Kurdish rebels claimed yesterday that they had captured Kirkuk, the oil city in northern Iraq, as government forces shelled the outskirts with napalm and phosphorus bombs and continued the bloody repression of the uprising in the south.
The Kurdish insurgents claimed control of a wide belt of Kurdistan, including Arbil and Sulaymaniya. They also gave a warning that if Iraqi forces used chemical weapons or fired Scud missiles at the Kurdish forces, they would retaliate by blowing up the Dhakan dam, on a tributary of the river Tigris, and the Darbandi Khan dam on the Diyala river.
They claimed this would unleash floodwaters that would devastate Baghdad, 145 miles south.
Syrian radio said a number of President Saddam Hussein’s relatives were killed in Tikrit, his home town, while the Iraqi government claimed it was winning the battle in the southern cities of Najaf, Karbala, Hilla, Amara and in the Dhi Qar province.
Iraq announced a national referendum on a new constitution, promised by Saddam.
Saadi Mahdi Saleh, the Speaker of parliament, told a pro-government Kurdish newspaper that the referendum would take place soon, and said it would be accompanied by a thorough shake-up of the Iraqi government.
The government media claimed that Shia rebels were being driven from southern cities but “mobs of saboteurs” were causing wide devastation. Papers appealed for support for Saddam and insurgents were accused of looting shops, destroying markets and defiling holy places.
Iran stepped up its demands for the overthrow of Saddam. Ayatollah Ali Khamenei, the spiritual leader, called for an Islamic government in Iraq to replace the Baathists, and Iranian parliamentarians urged the Iraqi army to stop the killing and join the insurgents. Ali Akbar Velayati, the foreign minister, told a visiting Italian diplomat that international organizations should support the revolt. Tehran radio said between 12,000 and 16,000 people were reported killed on the road between Najaf and Karbala.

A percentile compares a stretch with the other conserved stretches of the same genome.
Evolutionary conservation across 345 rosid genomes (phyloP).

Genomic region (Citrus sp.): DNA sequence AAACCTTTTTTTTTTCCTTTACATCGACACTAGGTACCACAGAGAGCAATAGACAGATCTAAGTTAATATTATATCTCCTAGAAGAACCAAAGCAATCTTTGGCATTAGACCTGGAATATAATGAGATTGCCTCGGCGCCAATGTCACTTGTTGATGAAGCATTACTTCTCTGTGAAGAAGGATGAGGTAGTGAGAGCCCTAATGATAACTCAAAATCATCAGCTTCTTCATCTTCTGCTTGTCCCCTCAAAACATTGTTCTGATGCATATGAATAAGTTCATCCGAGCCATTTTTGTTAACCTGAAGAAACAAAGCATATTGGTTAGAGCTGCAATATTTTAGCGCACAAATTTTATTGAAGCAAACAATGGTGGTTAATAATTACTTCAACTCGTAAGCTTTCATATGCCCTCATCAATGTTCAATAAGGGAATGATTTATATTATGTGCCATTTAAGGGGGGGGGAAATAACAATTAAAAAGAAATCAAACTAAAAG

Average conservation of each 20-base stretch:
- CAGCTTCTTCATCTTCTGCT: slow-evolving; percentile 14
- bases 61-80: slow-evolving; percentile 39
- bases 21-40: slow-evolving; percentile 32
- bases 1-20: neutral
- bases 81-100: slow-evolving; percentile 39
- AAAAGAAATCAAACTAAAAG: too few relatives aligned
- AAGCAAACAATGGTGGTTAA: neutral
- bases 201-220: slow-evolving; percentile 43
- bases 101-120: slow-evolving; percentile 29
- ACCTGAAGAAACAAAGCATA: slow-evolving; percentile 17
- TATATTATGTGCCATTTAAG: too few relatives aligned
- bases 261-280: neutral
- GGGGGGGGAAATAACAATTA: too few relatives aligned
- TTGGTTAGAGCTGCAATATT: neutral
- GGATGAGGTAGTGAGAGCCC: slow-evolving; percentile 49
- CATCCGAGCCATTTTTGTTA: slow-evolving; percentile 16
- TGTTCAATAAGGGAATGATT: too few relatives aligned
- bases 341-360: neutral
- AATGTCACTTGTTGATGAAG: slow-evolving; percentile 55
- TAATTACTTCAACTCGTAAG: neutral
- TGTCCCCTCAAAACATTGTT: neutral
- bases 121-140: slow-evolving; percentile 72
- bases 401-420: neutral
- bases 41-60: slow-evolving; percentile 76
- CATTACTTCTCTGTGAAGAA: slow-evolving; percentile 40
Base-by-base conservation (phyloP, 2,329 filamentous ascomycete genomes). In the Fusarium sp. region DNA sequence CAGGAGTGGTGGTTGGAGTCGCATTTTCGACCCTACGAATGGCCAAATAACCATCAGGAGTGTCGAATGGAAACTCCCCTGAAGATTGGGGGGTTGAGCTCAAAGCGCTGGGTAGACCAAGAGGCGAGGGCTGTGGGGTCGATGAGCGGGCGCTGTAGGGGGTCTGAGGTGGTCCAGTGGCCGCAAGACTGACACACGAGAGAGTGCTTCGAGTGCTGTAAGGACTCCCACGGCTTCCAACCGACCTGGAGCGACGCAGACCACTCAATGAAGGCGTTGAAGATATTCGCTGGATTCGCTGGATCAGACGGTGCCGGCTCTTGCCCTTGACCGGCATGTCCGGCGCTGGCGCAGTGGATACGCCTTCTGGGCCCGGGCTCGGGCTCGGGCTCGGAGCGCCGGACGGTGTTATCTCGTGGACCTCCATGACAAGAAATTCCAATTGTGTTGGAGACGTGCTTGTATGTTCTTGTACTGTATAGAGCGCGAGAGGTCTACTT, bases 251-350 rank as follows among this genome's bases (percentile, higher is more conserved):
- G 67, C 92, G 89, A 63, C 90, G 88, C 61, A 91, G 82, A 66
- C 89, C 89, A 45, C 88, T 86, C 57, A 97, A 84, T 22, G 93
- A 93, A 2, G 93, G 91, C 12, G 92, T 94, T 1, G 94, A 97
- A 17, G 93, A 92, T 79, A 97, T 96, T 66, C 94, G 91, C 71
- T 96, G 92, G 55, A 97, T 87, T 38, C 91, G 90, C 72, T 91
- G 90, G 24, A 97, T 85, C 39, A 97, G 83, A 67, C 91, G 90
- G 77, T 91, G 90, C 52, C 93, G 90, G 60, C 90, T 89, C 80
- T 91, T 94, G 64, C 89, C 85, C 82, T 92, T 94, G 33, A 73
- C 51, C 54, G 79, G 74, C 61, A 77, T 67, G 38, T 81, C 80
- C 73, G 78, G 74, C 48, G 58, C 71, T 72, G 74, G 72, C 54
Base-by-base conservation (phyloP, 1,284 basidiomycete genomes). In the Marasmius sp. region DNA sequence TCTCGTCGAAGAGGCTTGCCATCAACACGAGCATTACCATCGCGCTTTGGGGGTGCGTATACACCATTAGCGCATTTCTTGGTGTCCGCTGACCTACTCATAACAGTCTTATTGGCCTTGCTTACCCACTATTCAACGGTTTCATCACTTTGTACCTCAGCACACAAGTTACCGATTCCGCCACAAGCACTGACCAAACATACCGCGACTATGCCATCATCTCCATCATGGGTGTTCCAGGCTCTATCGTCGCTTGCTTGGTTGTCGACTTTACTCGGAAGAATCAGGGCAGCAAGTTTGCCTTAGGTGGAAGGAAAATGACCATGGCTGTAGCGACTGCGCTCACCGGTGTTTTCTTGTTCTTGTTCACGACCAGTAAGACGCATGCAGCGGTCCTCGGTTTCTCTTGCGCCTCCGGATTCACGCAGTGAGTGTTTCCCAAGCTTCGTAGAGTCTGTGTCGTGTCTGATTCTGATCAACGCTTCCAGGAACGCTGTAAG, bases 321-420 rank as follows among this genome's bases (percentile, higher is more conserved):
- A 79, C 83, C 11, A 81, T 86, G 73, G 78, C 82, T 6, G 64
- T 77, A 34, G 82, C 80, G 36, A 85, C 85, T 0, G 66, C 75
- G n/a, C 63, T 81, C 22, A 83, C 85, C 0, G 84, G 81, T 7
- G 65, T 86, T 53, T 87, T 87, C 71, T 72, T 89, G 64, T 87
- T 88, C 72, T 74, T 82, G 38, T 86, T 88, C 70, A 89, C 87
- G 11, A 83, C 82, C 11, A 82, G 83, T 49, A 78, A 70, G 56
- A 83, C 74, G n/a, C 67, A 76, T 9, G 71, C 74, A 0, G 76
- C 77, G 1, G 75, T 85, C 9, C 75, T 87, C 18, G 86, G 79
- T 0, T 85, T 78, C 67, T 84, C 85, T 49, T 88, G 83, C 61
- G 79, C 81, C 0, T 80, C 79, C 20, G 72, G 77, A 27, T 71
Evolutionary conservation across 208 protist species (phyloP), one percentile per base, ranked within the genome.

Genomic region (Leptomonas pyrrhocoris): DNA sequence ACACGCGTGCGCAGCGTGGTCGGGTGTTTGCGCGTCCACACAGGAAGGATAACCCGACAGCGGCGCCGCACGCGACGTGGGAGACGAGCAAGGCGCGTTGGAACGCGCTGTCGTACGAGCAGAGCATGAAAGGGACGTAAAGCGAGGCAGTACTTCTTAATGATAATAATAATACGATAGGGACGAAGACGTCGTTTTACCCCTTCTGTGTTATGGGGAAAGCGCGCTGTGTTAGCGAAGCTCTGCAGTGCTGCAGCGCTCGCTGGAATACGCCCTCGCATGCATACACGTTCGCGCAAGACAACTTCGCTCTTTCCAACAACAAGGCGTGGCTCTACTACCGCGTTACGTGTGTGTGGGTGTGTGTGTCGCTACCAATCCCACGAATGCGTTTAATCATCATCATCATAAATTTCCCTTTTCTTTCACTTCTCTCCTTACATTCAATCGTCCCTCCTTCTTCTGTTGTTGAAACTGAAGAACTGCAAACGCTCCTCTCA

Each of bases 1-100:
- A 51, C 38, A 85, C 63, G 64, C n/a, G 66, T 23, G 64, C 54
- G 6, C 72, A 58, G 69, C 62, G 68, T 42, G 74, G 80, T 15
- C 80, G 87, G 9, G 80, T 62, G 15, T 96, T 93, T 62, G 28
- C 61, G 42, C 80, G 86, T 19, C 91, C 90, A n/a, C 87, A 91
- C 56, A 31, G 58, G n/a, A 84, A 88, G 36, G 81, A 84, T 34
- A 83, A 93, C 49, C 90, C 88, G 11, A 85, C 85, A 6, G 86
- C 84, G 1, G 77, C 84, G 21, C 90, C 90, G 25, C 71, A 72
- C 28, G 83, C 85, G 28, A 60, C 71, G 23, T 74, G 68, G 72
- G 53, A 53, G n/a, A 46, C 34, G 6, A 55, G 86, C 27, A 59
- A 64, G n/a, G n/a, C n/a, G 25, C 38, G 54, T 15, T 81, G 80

Iraqi refugees continued streaming into territory occupied by American forces in the south and said thousands of bodies were still lying in the streets of Basra, which has been shelled by government tanks and artillery for almost three weeks. Some said as many as 5,000 had been killed. Republican Guards were said to be conducting house-to-house searches, and resistance fighters were outnumbered. But the insurgents still controlled parts of the city.
The Kurdish rebels claimed in broadcasts from inside Iraq that their forces were driving Iraqi troops out of key installations in the north and said rioting had now spread to Mosul, Iraq’s third largest city of one million people. Security forces had rounded up 20,000 males in Mosul, where Kurdish, Arab and Christian citizens had taken to the streets. The hostages were being used as human shields against demonstrators, the Kurds said.
Saddam’s enemies predict his downfall within a month, and leaders of Iraq’s neighbors have told Washington that he could not survive to the end of the year.
Much depends on whether the Republican Guard remains loyal and the rate of defections. Hassan al-Naqib, a former Iraqi general who has joined the rebels, said tens of thousands of soldiers had defected. “Saddam’s days are numbered. He will be removed very shortly,” he said. Kurdish leaders said 100,000 troops had so far surrendered in Kurdistan alone.
In Kuwait, where more than 500 oil wells are still ablaze, officials say the country may now be able to resume oil exports by the end of the year.